Tactics & Action
Given the above, the main tactic for ASDA s to re-position itself in the market, remove this constant focus on price and look to focus more on ethical issues such as sustainability, which in turn may suggest quality. To do this, the retailer has a number of actions:
ASDA will move to focus on local; putting its focus on supplying more UK produce in-stores, having dedicated aisles in superstores to local producers. The benefit here will not only be from higher sales of these goods, put also of the positive PR which could arise through supporting local farmers, and local communities. This is essentially classed as differentiation; the retailer will be introducing new products to do so.
ASDA will also look to introduce convenience aisles into superstores. This will be seen as segmentation,[5] looking to attract a new set of customers to its stores who may have previously left as they prefer to do ‘little-and-often’ shops. This can be marketed by ASDA to target these specific customers.
Budget
This section will now discuss the budget for such a change in strategy. The main costs to the business will be seen as the marketing. For instance, when it comes to the ‘convenience aisle’, it could be noted that the infrastructure is already there; the stores will simply have to shuffle around stock to create the new aisle. When it comes to introducing the new products, the costs may be more down to developing the local links, with the suppliers themselves bearing the costs associated with producing the goods. Rather than a major financial cost, the introduction of more local products may be more time consuming for ASDA, given that they will need to ensure that the new products are in-keeping with the goals of the business, both in terms of pricing and quality (Ferrell, 2012)[6].
Marketing will be done through all ’traditional’ channels given the mass-market appeal of ASDA and the fierce competition within the UK grocery sector. While this would involve a higher cost than say digital marketing opportunities, it would be hoped that print advertisements and TV commercial will draw more attention, and so inform more customers. However, digital marketing could also be used, especially when it comes to advertisements through social media, and targeted banner ads which can be used online.
Control
Control remains an important consideration, both in terms of ensuring a level of consistency in the marketing message as well as also monitoring the return on investment (hereafter ROI). When it comes to consistency, while marketing could change to reflect changes in the marketplace, the business must look to maintain its ‘core’ message. For instance, while the focus on new marketing campaigns may be on local produce, the core message remains with the slogan ‘Save Money, Live Better’. Too much of change may lead to current customers becoming detached with the business and its values.
Control will also come with ROI. Essentially, all businesses need to ensure that their marketing spend is generating business. New, digital marketing allows businesses to track this, with businesses able to use tools such as Google Analytics to view web traffic etc. (Chaffey, 2012)[7]. Traditional marketing may be harder to manage in terms of ROI, given that it is harder to distinguish how a certain poster/ TV commercial may have driven demand. However, if ASDA move forward with a unified campaign, so changing all marketing to reflect a single message, then the business can understand the potential ROI of the campaign.
Recommendation/ Conclusion
To conclude, ASDA has in the past focused its marketing plan on price, looking to drive consumption through low prices. This is itself would not be considered ‘ethical consumerism’, given that some of the lower prices products could be viewed as a damage to the environment. However, this strategy has now placed ASDA into a market segment which is seeing more competition, at a time when the size of the market may be slowing, given improving economics in the UK[8]. To combat this, ASDA has an opportunity to diversify its product range into a more ‘premium’ space; be it the expansion of their ‘Extra Special’ range, or through the introduction of more local products and brands (Perreault, 2010)[9]. The focus on UK produce could provide ASDA with a ‘Unique Selling Point’; which could allow the business to justify higher pricing, noted in Fifield (2012)[10]. This may also improve the organisations ethical position as it suggests that ASDA is considering sustainability in its wider supply-chain; given that more food is local, opposed to international, reducing the ‘distance’ of the supply chain, potentially being seen as more environmentally friendly. However, at the same time, the retailer must be wary that any change to its pricing may impact on its core customers. In the end, this may further impact on market share, however this is seen as a potential risk of an opportunity. The recommendation for ASDA is that is moves forward with a change in marketing, highlighting developments in both local sourcing as well as convenience. However, ASDA must look to control this movement, and potentially monitor the opportunity. This could be done through monitoring sales of, as well as monitoring footfall into stores.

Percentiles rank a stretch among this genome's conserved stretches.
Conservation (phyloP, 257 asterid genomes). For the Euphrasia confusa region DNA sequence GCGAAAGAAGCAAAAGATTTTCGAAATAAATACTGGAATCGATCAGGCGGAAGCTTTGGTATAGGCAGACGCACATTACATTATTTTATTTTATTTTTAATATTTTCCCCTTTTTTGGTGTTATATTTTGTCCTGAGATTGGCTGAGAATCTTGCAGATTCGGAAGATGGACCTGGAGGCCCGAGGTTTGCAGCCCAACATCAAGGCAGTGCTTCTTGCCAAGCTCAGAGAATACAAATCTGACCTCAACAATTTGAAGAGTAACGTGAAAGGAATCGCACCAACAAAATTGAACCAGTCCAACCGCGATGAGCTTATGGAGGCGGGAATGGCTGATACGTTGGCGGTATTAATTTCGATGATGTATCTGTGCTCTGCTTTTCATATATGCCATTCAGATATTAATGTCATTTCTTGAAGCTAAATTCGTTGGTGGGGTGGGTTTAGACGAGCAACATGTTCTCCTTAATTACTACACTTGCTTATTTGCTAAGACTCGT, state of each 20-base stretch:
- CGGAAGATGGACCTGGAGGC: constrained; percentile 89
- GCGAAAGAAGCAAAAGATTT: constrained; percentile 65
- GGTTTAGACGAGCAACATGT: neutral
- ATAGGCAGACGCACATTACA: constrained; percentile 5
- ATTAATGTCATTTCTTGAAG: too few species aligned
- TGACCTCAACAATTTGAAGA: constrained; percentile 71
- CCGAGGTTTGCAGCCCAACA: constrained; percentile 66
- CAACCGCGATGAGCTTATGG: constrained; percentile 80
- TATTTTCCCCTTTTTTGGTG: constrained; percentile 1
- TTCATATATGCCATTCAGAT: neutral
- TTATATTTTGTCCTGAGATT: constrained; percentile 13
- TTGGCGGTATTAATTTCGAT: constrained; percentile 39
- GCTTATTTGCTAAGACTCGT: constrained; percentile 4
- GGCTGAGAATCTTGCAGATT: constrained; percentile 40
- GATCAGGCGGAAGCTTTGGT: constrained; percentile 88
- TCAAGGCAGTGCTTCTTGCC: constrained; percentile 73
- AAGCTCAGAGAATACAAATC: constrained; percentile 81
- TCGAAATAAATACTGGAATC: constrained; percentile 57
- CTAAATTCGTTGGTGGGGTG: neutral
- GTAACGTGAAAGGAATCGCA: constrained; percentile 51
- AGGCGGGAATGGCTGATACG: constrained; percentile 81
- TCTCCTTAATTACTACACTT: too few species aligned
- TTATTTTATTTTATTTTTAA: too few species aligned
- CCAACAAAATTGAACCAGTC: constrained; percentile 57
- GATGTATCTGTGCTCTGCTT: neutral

References
Armstrong, G., Kotler, P., Harker, M., & Brennan, R. (2012). Marketing: an introduction. Pearson Prentice-Hall, London.
Chaffey, D., & Ellis-Chadwick, F. (2012). Digital marketing, London, Pearson Higher Ed.
Ferrell, O. C., & Hartline, M. (2012). Marketing strategy, text and cases, London, Nelson Education.
Ferrell, O. C., & Fraedrich, J. (2015). Business ethics: Ethical decision making & cases, London, Nelson Education.
Fifield, P. (2012). Marketing strategy, London, Routledge.
Gale. (2016) [Online]. How long will Aldi and Lidl’s onslaught last?, Available at http://www.managementtoday.co.uk/long-will-aldi-lidls-onslaught-last/future-business/article/1386497, Accessed 17.12.2016.
Kantar Worldpanel. (2016) [Online]. UK Grocery Market Share, Available at http://www.kantarworldpanel.com/global/grocery-market-share/great-britain, Accessed 17.12.2016.
Perreault, W. D. (2010). Essentials of marketing: A marketing strategy planning approach, London, Pearson.
Perreault Jr, W., Cannon, J., & McCarthy, E. J. (2013). Basic marketing, London, McGraw-Hill Higher Education.
Peter, J. P., & Donnelly, J. H. (2011). Marketing management: knowledge and skills: text, analysis, cases, plans, London, Pearson.
Ruddick, G. (2014) [Online]. It may already be too late for Tesco and Sainsbury’s, the rise of Aldi and Lidl looks unstoppable, Available at http://www.telegraph.co.uk/finance/newsbysector/retailandconsumer/10974773/It-may-already-be-too-late-for-Tesco-and-Sainsburys-the-rise-of-Aldi-and-Lidl-looks-unstoppable.html, Accessed 19.12.2016.
Wood, S., & McCarthy, D. (2014). The UK food retail ‘race for space’and market saturation: A contemporary review. The International Review of Retail, Distribution and Consumer Research, 24(2), 121-144.